Sep 02 13 08:12 am  Link  Quote 
Photographer
Yingwah Productions
Posts: 1,341
New York, New York, US


Robb Mann wrote:
Its hard to predict the future. Smartphones are killing P&S sales across the board. Mirrorless sales are down in Europe & North America. Hard to say if the mirrorless drop is a trend or not. Mirrorless sales would likely pick up if Nikon or Canon took the segment serious and released uncompromised mirrorless cameras.

I think canon and nikon most likely saw the market trend the same way the panasonic guy saw it. Like most people that buy a budget SLR, they never buy anything beyond the kit lens. I think mirrorless is the same, they might buy 1 zoom in addition to a pancake lens. Having a whole separate lens line will be a money pit. "Enthusiasts" low level SLR users that buy multiple lenses are a fraction of the budget SLR market. Enthusiast mirrorless users are a fraction of that fraction. Plus there's the chance the Enthusiast SLR will jump to the pro bodies and expensive lenses, mirrorless doesn't offer that upgrade path. Figuring ways to keep single lens line is smarter long term

Sep 02 13 08:25 am  Link  Quote 
Photographer
Smedley Whiplash
Posts: 17,282
Billings, Montana, US


I have 2 of them, the NEX-7 and the Samsung NX300.   They are both fantastic for different reasons.

I would never buy the built-in lens style unless it came in under $500, because it has too many limitations. 20mm as the widest focal length just isnt enough. 11-12mm is the right starting point, because it becomes roughly 16mm when you figure in the sensor crop.

Personally, I thjnk they know we get bored easily, and at the same time easily excited by new equipment. In some respects Sumsung may be leading the pack with their camera that has an android operating system, which might allow 3rd parties to write custom operational apps and in-camera processing apps that the mfg can't imagine. To me, thats really the future.
Sep 02 13 08:34 am  Link  Quote 
Photographer
Yingwah Productions
Posts: 1,341
New York, New York, US


Virtual Studio wrote:
The big target market for mirrorless right now is SE Asiam young women. They want something small enough to put in a purse whcih gives DSLR quality.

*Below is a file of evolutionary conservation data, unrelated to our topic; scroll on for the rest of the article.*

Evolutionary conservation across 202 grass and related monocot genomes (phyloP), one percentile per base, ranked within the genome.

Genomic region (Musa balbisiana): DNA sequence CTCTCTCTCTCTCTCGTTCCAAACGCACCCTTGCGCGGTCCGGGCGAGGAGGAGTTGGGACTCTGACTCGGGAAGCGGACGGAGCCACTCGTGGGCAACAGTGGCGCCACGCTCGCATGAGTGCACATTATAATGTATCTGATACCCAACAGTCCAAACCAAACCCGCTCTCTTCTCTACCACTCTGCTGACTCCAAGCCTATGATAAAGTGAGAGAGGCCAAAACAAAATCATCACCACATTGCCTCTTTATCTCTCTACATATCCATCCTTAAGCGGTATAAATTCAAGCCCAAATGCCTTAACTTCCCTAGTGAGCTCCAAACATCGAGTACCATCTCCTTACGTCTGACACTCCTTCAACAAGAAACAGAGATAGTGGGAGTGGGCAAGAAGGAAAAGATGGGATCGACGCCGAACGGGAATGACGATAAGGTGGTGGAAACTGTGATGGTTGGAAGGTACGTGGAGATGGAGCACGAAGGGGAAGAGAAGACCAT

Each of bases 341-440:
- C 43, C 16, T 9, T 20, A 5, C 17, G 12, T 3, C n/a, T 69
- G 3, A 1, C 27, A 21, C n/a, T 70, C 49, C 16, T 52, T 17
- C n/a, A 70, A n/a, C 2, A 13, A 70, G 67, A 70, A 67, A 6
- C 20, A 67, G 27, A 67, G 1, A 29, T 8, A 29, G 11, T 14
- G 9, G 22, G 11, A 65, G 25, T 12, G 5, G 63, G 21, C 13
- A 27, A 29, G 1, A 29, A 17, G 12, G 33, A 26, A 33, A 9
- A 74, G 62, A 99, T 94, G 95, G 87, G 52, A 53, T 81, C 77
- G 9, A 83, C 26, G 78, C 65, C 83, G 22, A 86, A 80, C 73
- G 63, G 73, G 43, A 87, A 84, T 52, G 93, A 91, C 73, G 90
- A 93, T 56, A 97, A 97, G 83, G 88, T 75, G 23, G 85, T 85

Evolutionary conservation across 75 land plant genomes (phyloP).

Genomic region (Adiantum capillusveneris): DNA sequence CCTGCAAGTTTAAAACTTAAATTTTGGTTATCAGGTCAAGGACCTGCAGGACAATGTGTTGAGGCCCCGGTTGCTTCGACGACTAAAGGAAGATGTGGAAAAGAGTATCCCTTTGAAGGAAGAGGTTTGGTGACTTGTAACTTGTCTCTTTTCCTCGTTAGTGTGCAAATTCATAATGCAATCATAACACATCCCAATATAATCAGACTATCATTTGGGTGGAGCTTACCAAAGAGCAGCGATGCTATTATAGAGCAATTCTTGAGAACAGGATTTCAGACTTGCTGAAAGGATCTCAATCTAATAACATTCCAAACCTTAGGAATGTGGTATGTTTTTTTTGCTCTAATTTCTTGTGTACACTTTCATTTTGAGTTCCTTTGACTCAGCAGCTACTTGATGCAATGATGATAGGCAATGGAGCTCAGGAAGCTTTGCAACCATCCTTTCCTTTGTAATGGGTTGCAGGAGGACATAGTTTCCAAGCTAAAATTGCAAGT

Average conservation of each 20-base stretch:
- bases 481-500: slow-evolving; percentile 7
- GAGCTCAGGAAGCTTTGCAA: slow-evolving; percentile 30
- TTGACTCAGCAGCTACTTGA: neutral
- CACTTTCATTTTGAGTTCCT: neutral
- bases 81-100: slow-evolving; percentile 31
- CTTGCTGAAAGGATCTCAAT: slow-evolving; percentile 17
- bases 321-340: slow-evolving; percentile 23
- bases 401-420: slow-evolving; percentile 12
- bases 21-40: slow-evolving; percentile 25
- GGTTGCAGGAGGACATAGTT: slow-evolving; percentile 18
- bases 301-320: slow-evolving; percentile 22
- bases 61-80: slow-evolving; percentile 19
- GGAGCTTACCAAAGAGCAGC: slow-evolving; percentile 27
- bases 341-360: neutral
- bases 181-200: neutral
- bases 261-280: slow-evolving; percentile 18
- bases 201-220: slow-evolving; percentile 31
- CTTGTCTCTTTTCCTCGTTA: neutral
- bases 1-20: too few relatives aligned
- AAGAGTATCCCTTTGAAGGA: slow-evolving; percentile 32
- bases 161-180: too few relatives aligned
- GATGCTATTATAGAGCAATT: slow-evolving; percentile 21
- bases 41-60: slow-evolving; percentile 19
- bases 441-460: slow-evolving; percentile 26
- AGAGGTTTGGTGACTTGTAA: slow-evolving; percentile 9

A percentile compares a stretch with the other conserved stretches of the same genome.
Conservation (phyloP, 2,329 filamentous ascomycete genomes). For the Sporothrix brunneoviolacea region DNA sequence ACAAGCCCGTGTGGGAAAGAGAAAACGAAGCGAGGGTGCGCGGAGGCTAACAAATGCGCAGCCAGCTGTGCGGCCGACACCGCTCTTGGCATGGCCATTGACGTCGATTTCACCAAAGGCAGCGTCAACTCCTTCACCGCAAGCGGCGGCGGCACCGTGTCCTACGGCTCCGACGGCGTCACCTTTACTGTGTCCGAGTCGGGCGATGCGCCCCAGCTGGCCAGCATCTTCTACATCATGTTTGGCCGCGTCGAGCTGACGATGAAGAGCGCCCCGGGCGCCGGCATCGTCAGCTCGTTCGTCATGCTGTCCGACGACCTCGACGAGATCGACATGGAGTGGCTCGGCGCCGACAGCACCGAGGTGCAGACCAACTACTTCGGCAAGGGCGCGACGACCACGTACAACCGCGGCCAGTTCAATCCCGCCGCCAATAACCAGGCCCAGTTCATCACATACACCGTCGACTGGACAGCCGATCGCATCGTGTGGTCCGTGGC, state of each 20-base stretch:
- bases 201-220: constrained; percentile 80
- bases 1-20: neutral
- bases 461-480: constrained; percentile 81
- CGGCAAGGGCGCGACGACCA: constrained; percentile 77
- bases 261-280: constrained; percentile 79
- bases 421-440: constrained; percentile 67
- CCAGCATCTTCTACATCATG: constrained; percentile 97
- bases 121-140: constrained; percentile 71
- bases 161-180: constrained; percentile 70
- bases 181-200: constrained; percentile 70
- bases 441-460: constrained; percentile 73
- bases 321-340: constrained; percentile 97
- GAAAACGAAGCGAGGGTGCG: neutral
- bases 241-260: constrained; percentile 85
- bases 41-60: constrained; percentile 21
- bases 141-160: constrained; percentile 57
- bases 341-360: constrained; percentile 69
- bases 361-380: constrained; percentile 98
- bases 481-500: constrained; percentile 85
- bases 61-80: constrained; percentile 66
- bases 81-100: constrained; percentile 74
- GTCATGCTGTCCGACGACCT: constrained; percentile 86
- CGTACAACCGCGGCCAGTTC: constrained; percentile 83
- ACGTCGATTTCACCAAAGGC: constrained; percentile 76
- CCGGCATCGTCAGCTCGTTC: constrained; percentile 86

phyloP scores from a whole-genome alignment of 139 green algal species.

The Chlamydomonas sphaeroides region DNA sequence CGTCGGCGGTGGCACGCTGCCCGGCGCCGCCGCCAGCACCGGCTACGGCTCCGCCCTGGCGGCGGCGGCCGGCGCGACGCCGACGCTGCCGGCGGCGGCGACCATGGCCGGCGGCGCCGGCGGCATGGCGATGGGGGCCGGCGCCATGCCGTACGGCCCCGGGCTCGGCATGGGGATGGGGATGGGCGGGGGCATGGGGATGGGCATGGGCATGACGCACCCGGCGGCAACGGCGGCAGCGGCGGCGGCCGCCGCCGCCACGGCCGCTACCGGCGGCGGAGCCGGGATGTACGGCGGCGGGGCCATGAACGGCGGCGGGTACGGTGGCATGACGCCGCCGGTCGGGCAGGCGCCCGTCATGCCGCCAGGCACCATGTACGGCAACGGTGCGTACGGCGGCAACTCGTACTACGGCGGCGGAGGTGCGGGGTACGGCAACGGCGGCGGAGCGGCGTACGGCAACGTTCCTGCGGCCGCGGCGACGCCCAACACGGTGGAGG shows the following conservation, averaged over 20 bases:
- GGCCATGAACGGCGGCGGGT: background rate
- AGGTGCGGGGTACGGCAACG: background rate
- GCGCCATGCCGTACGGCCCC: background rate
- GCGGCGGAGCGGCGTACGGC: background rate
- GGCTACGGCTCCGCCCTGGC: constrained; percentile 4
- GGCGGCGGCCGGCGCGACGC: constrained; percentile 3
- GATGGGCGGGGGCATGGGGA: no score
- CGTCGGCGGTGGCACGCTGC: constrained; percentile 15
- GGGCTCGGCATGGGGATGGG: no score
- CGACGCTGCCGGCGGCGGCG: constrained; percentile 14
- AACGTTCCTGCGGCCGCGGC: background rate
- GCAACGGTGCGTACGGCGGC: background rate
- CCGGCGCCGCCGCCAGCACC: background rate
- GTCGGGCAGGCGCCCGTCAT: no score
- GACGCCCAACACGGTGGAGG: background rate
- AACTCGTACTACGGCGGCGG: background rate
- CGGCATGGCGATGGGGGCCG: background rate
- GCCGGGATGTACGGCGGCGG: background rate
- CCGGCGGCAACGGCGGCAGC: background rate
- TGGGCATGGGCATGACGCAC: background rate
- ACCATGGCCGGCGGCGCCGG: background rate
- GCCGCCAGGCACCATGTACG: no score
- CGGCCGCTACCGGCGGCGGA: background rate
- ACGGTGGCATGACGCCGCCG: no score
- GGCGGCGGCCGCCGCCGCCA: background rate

You simply cant get that with a FF DSLR.

North America is only one market - and it only takes the one marketing breakthrough to have the same shift happen here.

Personally I think you will see the death of APS DSLRs and the market split into FF DSLR for some specialist users (the guys who used to use medium format) in the days on film and mirrorless for the enthusiast market.

As I mentioned, sony is already making point and shoots with large sensors. Granted the FF is $2700 but they'll come down in price eventually. Their $600 one comes with a sensor same size as the Nikon 1 series.
  Walking around the US open I saw alot of those compact superzooms, which is more a SLR type form factor than compact mirrorless. If you're shooting alot its just easier to handle when using all day. Having a viewfinder makes it easier to track action, and you're actually able to see in bright sunlight. I don't see SLR form factor as going away

Sep 02 13 08:54 am  Link  Quote 
Photographer
Leighthenubian
Posts: 2,769
Barcelona, Catalonia, Spain


I don't see it disappearing so much as evolving. These are early days for those products and will need a couple years of trial and error to figure out what works, for whom and at what price point.

Professional (and wannabe) photographers look for different things than the average consumer. While we are at it, not very many image users (buyers) can tell the difference between a file from a pro camera and a point and shoot if all the key ingredients are accurate (exposure, focus and post processing).

The challenge is to fit new tech into smaller/lighter/tougher packages with enough expand-ability to suit a range of consumers at a price point that makes sense to grow the market.
Sep 02 13 09:01 am  Link  Quote 
Photographer
Tim Foster
Posts: 1,758
New York, New York, US